May 19, 2017 21:03 GMT by dailymail.co.uk

Britain's internet upstarts killing US department stores

Britain's internet upstarts killing US department stores

More than £3.6bn was wiped off the US retail store sector this month after established names such as Macy's and JC Penney saw sales plunge in the first three months of the year.

Britain's online fashion upstarts are taking on American retailers as US shoppers turn away from traditional department stores.

Asos and Boohoo are fighting for a share of the lucrative US market as appetite for online shopping rockets and in-store shopping declines.

More than £3.6billion was wiped off the US retail store sector this month after some of the most established names such as Macy's, Kohl's, Dillard's, Nordstrom and JC Penney saw sales plunge in the first three months of the year. 

This is fuelling fears that the traditional American department store could soon be a thing of the past.

US shoppers are instead turning to British upstarts which have already seen huge growth and have now embarked on ambitious plans to grow extensively in the region by tapping into the increasing number of teens and twentysomethings who want to wear the latest fashions.

They are using social media to boost their brands and sales across the pond.

Asos and Boohoo and up-and-coming Manchester-based Missguided, boast a combined 10.8m followers on photo app Instagram and nearly 2m followers on Twitter. 

So rapid is the growth that America is now Boohoo's second-largest market after sales grew 145 per cent last year, while Asos's sales increased by 50 per cent.

Asos, which has long dominated the British retail market, is planning to open a distribution centre in the US that will allow it to offer free next-day shipping to American customers, as it currently offers in Europe.

It also hopes its American business will be as big as its British market by 2020. In the UK it made almost £1billion worth of sales in the past six months.

Retail analyst Richard Hyman said the changing retail landscape has made it easier for British firms to enter the market as they're no longer crippled by expensive real-estate fees.

He said: 'Not so long ago, going to America was the kiss of death because the vast majority of companies had failed.

LEON'S US AMBITION 

Leon is planning to launch in the US after securing a £25million cash injection.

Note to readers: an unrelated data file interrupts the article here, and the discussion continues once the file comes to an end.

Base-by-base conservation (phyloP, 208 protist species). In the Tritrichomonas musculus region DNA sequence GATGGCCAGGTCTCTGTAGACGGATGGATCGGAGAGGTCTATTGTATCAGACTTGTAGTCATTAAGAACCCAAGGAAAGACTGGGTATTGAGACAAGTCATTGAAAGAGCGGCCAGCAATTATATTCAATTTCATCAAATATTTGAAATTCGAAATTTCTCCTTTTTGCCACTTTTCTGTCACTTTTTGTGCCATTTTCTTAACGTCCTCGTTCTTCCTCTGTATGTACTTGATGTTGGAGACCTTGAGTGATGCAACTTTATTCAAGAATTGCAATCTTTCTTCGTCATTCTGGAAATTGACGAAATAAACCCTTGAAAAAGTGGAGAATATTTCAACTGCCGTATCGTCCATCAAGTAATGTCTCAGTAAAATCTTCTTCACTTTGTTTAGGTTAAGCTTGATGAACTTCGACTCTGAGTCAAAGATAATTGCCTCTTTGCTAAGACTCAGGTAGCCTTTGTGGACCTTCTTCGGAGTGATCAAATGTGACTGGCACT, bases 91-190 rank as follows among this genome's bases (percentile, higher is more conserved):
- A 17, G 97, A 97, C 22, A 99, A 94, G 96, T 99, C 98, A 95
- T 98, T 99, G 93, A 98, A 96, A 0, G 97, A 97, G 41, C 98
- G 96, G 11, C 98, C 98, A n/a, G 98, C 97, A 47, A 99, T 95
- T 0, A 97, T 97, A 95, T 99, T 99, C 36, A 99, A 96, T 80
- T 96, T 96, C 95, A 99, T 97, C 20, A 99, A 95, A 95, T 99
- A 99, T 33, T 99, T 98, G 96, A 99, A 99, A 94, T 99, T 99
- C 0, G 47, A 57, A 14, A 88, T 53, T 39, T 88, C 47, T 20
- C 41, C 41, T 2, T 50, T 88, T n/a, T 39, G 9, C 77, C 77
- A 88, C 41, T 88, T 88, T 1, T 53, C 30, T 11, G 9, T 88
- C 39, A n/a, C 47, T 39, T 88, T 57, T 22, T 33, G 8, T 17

The healthy-food restaurant group will open its first outlets in the US in the second half of the year.

The firm, set up in 2004 by John Vincent, Henry Dimbleby – the son of broadcaster David Dimbleby – and chef Allegra McEvedy, has 46 outlets in the UK and two in the Netherlands.

The expansion follows an investment by Swiss group Spice Private Equity.

'But that was before, when you had to go and build lots of stores. Now it's much cheaper to build a brand abroad.'

The UK has led the way in large-scale online-only businesses, while US firms have been left playing catch-up. The UK was among the first to roll out click-and-collect – a feature many American giants have only just cottoned on to.

According to the British Retail Consortium, 24 per cent of clothing and footwear purchases in the UK are made online, compared to the US where 17 per cent of clothing is bought over the internet.

John Mercer, analyst at Fung Global Retail, said that choice – once the unique selling point of American department stores – has waned amid the rise in online shopping, while Boohoo and Asos are benefiting from customers who are 'used to convenience and getting products when they need them'. 

He added that the 'catch-all' American department stores model holds little weight in an increasingly specialised market, as brands target specific age-groups in order to dominate their niche. 

Carol Kane, joint CEO of Boohoo, said: 'The US already represents our second-largest market with sales more than doubling last year – and we've hardly scratched the surface.'

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